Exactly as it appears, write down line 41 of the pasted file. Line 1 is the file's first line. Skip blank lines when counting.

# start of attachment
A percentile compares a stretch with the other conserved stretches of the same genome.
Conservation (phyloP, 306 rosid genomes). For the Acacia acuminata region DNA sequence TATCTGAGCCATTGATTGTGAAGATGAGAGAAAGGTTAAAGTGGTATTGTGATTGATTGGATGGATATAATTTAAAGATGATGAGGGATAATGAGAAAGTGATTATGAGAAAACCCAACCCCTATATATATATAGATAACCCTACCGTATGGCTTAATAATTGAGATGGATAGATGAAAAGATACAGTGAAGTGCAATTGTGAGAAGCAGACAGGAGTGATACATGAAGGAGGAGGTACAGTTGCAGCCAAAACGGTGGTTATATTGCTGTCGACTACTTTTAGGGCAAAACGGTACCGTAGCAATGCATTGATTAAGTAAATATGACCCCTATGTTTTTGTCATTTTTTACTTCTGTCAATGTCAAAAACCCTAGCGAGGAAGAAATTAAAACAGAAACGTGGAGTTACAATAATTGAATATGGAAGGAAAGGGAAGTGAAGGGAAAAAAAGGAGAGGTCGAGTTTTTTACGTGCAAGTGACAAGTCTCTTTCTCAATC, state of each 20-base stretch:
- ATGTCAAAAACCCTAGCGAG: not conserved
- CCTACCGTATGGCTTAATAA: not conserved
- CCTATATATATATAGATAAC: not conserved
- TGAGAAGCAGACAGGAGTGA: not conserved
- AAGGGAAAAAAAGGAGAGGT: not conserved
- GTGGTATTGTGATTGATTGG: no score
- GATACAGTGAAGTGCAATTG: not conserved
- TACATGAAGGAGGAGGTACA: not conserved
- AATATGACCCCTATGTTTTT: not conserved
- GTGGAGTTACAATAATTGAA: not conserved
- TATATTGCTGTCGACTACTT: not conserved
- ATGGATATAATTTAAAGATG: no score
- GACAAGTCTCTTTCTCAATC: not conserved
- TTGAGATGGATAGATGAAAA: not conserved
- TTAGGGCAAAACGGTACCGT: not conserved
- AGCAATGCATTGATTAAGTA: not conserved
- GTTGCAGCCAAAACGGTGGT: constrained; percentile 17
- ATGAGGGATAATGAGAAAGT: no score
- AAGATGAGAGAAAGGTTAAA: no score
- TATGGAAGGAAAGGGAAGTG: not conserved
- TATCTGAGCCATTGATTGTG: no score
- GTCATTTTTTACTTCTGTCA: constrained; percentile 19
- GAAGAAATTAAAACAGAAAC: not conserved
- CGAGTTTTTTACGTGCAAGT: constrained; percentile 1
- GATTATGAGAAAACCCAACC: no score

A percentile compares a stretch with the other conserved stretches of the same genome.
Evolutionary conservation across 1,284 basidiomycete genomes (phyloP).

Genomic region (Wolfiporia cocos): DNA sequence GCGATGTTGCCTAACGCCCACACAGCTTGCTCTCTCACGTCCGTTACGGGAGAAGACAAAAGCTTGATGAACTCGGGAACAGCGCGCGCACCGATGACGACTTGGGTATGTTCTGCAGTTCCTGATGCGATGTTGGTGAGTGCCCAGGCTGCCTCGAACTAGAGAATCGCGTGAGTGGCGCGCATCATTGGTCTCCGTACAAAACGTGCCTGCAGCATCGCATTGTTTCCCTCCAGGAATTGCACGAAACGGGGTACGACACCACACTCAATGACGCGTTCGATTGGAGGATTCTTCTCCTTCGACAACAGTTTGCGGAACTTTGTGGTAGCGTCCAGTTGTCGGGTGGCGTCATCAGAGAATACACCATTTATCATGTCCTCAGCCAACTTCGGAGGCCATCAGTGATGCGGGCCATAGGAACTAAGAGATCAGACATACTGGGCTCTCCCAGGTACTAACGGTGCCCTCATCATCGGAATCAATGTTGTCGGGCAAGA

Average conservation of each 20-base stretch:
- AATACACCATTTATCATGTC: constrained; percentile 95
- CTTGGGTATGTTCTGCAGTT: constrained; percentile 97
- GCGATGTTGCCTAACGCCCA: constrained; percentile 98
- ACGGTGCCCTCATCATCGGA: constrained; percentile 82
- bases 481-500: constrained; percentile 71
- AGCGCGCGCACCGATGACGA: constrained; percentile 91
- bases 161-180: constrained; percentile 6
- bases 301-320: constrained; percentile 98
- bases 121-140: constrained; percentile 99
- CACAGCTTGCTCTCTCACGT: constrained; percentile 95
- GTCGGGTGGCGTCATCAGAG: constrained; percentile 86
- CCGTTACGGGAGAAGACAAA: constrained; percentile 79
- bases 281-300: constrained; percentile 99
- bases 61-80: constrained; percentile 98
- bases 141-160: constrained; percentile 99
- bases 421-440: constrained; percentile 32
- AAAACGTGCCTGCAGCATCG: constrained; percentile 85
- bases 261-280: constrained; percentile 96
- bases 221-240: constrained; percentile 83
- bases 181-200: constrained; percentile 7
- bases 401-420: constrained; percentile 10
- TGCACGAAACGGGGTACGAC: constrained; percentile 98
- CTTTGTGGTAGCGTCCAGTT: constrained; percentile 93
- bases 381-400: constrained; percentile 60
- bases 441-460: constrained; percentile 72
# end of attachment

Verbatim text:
- CACAGCTTGCTCTCTCACGT: constrained; percentile 95